Tuesday, March 24, 2009

Refocus your PMO - part III

1. Critical Importance of Project Health Checks and Audits
The recession has increased the need for project audits more than ever. As organizations continue to look for immediate ways in which to save money and time, a project audit becomes a significant strategy for a PMO to quickly get to the source of project delays and other problems. Project audits always creates future opportunities and savings by helping to identify the root cause of problems and getting badly projects back on track. They have a direct, bottom-line impact for both public and private organizations.

Organizations that are considering employee lay-offs need to make sure that the projects in their pipeline are implemented on time and on budget despite staff reductions. A Project Health Check or Project Audit ensures that these projects are kept on track because any potential problems are quickly identified. Organizations that are scrambling to get new products to market want to accelerate their new product development life cycle and here too, project audits can be their saviour because they can quickly identify ways to increase the efficiency and effectiveness of projects.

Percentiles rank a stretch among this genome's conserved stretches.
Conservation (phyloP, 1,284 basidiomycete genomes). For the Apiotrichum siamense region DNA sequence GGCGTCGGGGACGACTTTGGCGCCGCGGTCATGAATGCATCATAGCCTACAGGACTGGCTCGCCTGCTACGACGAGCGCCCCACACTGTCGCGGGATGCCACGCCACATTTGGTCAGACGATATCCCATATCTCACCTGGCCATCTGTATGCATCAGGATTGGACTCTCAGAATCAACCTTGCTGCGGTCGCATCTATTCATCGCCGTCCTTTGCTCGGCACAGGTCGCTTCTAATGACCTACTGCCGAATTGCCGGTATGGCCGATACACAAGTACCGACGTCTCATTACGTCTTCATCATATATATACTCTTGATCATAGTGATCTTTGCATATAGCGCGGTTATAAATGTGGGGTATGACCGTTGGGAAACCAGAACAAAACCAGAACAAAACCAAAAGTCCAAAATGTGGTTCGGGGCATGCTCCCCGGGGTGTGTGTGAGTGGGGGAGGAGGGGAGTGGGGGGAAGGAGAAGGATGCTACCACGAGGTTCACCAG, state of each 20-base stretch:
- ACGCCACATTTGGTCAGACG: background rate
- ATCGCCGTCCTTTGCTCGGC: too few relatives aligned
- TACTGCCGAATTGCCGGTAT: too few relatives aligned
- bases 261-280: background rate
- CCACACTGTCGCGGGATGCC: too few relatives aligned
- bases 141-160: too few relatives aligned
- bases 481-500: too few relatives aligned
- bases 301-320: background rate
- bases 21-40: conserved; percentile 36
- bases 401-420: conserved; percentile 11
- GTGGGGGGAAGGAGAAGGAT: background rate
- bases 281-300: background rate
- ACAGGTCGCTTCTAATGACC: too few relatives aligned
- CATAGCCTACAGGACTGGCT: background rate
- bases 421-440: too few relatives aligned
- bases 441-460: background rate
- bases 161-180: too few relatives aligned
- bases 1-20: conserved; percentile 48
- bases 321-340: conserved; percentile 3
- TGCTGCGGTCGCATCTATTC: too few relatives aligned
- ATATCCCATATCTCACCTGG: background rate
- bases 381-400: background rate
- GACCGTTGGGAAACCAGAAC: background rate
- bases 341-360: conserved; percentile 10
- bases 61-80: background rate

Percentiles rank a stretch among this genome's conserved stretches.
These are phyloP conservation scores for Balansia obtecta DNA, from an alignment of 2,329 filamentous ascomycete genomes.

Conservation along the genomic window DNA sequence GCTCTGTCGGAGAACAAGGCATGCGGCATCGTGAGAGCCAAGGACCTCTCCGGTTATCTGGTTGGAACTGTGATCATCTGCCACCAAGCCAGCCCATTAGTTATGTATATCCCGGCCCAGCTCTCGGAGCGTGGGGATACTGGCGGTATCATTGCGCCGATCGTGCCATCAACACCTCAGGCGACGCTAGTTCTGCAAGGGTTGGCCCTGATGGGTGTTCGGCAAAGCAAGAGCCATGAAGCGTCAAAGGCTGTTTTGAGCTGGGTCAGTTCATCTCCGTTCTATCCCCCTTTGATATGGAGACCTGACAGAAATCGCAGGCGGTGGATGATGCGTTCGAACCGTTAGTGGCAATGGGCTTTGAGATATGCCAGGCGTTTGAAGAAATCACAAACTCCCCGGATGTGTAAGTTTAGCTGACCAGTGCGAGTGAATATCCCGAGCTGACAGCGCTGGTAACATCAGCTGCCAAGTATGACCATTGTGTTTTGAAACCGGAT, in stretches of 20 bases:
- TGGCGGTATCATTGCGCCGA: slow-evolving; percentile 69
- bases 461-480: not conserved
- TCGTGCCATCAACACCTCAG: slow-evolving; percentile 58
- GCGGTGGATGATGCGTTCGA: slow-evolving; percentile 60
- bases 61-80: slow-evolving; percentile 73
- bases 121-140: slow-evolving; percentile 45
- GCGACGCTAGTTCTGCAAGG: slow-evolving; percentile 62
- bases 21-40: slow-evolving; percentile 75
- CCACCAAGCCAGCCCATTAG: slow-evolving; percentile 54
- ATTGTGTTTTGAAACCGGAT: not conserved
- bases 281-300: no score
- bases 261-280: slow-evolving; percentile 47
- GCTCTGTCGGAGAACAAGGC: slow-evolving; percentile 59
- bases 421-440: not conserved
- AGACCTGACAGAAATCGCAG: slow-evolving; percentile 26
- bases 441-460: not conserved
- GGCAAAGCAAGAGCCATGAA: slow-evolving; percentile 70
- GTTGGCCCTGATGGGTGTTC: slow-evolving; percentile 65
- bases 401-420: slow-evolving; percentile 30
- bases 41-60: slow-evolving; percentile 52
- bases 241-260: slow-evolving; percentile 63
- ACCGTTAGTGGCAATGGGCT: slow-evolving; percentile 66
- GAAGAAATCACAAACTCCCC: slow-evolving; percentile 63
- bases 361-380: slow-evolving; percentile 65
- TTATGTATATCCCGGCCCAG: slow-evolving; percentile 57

If your organization is facing any of these challenges below, Project Audits are required• Projects are not aligned with the strategic imperatives and are therefore wasting resources, time and budget.
•Organizations are not seeing a positive impact on their bottom-line and/or customers from projects.
•Projects are over-time, over-schedule and/or under-resourced.
•Innovations are failing owing to the poor management of projects.
•There are many projects of various sizes within the organization and each department but it is unclear how each one aligns with overall corporate strategy. This leads to resource over-allocation on non-priority projects.
•Resources are stretched and not sure where to spend their time.
•The organization is clear on the expected outcomes from Strategic Initiatives but aren’t sure which ones will help them reach these.
•There is no strategic vision for the management of projects, though the organization may have an overall corporate strategic vision.
•There is no culture which supports the consistent management of all projects.
•Projects are in crisis and there is lots of fire-fighting.
•There is blame and excuses for poor project management.